Viacom CEO talks Comcast-NBCU
Philippe Dauman sticks to content focus in Eisner chatNEW YORK -- Viacom and other content producers must look at possible challenges that the Comcast-NBC Universal deal could pose, president and CEO Philippe Dauman said here Monday during a luncheon keynote appearance.
He also said Viacom is not for sale and discussed why its content focus makes sense and why his firm doesn't need to own a broadcast network to have bargaining power with distributors.
Speaking at the 37th annual UBS Global Media & Communications Conference in an interview conducted by former Disney CEO Michael Eisner who is now CEO of his own shingle the Tornante Co., Dauman said he was on vacation when Comcast's play for a 51% stake in NBC Uni was announced last week.
He argued that there are clearly concerns for content producers like any time when "a dominant distributor" adds to its reach. "As long as we have a level playing field, we'll be fine" though, he argued in a hint that programmers' fair access to Comcast's cable systems is one concern.
Asked by UBS media and entertainment banking head Aryeh Bourkoff how Viacom controlling shareholder and chairman Sumner Redstone feels about the Comcast-NBC Uni deal, Eisner said he hasn't asked him. "His personal life is much more interesting," he then quipped. Dauman said he was endorsing Eisner's response.
"We do view Comcast and all our distributors as partners," Dauman emphasized before also acknowledging about Comcast's executive team that "they are hard bargainers."
A broader issue that Viacom faces in its relationship with distributors though is its underperformance in carriage fees compared with its audience share, according to Dauman. "We have 20% of the cable viewing audience, yet we only have 8%-9% of the affiliate fees paid by distributors," he told the UBS conference.
The ratio of fees that channels owned by distributors get are, however, much more in line with their viewer reach, according to Dauman.
Still, Viacom is sticking with its focus on the content business, which he said will yield new revenue opportunities amid an economic recovery and the continuing digital revolution.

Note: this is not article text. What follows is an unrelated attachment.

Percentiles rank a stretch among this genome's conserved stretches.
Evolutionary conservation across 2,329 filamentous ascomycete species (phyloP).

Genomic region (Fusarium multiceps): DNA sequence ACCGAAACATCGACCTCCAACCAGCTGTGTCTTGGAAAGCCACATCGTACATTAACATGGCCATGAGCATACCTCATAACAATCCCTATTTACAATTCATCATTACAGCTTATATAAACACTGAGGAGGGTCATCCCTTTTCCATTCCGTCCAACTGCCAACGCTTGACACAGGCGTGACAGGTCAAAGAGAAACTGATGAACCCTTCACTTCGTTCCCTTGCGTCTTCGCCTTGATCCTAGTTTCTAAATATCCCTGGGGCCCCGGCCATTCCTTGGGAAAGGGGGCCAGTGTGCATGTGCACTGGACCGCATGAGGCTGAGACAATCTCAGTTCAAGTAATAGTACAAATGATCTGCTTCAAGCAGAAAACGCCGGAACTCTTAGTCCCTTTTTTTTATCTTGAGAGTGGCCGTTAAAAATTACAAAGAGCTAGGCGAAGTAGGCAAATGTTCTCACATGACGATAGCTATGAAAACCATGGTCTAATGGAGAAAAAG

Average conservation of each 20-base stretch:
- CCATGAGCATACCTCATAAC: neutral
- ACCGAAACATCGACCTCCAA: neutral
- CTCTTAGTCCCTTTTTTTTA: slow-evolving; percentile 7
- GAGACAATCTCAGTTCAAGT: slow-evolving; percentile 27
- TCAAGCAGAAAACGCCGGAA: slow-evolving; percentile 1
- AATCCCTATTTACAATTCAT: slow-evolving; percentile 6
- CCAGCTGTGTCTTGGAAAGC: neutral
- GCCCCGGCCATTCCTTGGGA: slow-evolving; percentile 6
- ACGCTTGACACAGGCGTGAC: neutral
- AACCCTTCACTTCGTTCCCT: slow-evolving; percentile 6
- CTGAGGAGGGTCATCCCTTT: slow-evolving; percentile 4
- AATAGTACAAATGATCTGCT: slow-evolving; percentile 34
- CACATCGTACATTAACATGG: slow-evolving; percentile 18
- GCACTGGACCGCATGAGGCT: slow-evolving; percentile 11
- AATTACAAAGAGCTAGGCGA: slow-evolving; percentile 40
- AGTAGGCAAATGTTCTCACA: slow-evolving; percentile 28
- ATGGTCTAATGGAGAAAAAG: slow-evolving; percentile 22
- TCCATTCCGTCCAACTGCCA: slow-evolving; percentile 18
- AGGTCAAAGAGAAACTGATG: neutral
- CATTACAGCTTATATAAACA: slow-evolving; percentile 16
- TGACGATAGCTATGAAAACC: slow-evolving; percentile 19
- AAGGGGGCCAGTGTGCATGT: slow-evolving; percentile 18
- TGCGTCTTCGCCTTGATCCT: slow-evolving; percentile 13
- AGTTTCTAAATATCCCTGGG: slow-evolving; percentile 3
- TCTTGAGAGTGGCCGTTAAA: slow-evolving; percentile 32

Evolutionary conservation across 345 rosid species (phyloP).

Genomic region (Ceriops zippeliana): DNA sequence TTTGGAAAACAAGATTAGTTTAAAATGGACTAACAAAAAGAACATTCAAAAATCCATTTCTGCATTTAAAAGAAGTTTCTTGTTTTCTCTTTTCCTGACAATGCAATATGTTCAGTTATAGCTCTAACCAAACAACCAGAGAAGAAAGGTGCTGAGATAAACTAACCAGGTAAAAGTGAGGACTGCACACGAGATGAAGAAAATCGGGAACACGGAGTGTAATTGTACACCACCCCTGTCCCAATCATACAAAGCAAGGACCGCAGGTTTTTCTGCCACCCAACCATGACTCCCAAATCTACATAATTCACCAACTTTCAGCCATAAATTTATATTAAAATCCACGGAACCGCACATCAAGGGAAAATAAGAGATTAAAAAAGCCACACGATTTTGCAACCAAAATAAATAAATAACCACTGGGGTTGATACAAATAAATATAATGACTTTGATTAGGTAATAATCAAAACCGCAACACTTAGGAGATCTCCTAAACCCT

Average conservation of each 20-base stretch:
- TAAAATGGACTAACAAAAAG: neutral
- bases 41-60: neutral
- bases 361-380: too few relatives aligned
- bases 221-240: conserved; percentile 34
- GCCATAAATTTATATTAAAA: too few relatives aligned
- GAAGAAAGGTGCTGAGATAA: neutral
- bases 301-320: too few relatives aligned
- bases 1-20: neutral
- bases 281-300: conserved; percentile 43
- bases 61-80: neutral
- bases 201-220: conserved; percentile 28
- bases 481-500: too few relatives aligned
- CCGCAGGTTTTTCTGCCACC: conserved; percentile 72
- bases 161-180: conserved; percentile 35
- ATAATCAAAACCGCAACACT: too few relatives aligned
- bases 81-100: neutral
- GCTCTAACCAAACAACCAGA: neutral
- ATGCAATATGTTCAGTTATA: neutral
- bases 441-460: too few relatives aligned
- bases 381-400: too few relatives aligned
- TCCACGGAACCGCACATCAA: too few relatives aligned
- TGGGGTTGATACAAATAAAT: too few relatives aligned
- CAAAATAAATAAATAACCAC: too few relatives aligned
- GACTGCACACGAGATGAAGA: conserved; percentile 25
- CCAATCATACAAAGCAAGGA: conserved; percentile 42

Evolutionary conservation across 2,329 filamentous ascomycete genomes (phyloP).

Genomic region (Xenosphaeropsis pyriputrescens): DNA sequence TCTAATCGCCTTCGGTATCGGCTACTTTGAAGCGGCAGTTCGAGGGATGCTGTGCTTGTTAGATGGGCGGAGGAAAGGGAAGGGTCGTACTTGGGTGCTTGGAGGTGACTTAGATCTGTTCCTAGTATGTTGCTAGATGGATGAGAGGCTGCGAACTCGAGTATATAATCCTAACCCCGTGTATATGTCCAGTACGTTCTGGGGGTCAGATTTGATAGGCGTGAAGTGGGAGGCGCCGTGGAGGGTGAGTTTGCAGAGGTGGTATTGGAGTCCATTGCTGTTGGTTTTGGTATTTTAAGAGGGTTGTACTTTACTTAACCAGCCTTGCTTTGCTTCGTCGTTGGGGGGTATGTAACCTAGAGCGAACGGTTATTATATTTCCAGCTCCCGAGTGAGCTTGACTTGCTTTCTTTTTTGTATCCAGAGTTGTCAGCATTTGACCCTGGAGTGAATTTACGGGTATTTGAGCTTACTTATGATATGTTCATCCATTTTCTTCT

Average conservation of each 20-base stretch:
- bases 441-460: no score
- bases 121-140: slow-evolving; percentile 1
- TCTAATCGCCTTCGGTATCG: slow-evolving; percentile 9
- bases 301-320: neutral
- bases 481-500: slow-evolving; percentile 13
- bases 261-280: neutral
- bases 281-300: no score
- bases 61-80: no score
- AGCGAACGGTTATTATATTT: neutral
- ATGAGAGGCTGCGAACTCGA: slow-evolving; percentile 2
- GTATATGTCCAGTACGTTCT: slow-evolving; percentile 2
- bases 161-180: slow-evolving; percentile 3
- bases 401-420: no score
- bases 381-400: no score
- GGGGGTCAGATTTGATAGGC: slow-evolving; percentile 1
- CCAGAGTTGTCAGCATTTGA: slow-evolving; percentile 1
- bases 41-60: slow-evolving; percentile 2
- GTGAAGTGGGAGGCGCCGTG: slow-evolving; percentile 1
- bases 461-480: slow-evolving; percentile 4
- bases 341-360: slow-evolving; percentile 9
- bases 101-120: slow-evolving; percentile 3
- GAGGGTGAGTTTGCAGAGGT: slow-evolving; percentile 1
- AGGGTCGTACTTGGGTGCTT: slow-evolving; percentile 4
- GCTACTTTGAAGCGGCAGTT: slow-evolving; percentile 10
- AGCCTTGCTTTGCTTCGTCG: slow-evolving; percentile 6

Does not owning a broadcast network like CBS hurt Viacom in carriage fee talks, Eisner then asked.
"Having ABC as the elephant in the room didn't hurt us" in getting expanded carriage fees when he ran Disney, Eisner said. "Yeah, we used it."
But Dauman argued that Viacom has "quite well secured percentage increases" in carriage fees since the CBS-Viacom split a few years ago.
He suggested that Disney likely got good fee hikes for its cable networks not because of ABC, but "because ESPN itself has content that (distributors) couldn't do without."
Asked if Viacom could by-pass cable and other giants via Web distribution in the coming years, Dauman said he would like to stay in business with the Comcasts and DirecTVs of the world via windows etc, while limiting the cannibalization of important existing business relationships, such as network carriage fees.
Asked if Viacom could become an acquisition target, Dauman cited chairman and controlling shareholder Sumner Redstone's control of the firm. The company therefore is currently not available, he quipped.
The advertising market was also a key part of the discussion with Eisner.
Dauman said he feels confident that "we'll see some nice improvement" in ad trends in 2010. "The scatter market has grown stronger" as the fourth quarter has unfolded, and pricing is up in the double digits, he said.
Discussing the global nature of Viacom's TV business, Dauman said the firm has continued to bring many of its networks to foreign countries, but is about to bring a foreign network back to the U.S. as well.
He said Colors, the Hindi entertainment channel from Viacom's Indian joint venture Viacom 18, will come to the U.S. in a deal that could be announced soon.
Eisner earned laughs from the investor audience with some brash questions.
Eisner has a connection with Dauman as Tornante's first TV series is "Glenn Martin DDS" on Viacom's Nick at Nite. Asked if any of Dauman's answers surprised him, Eisner said: "No, he's a professional."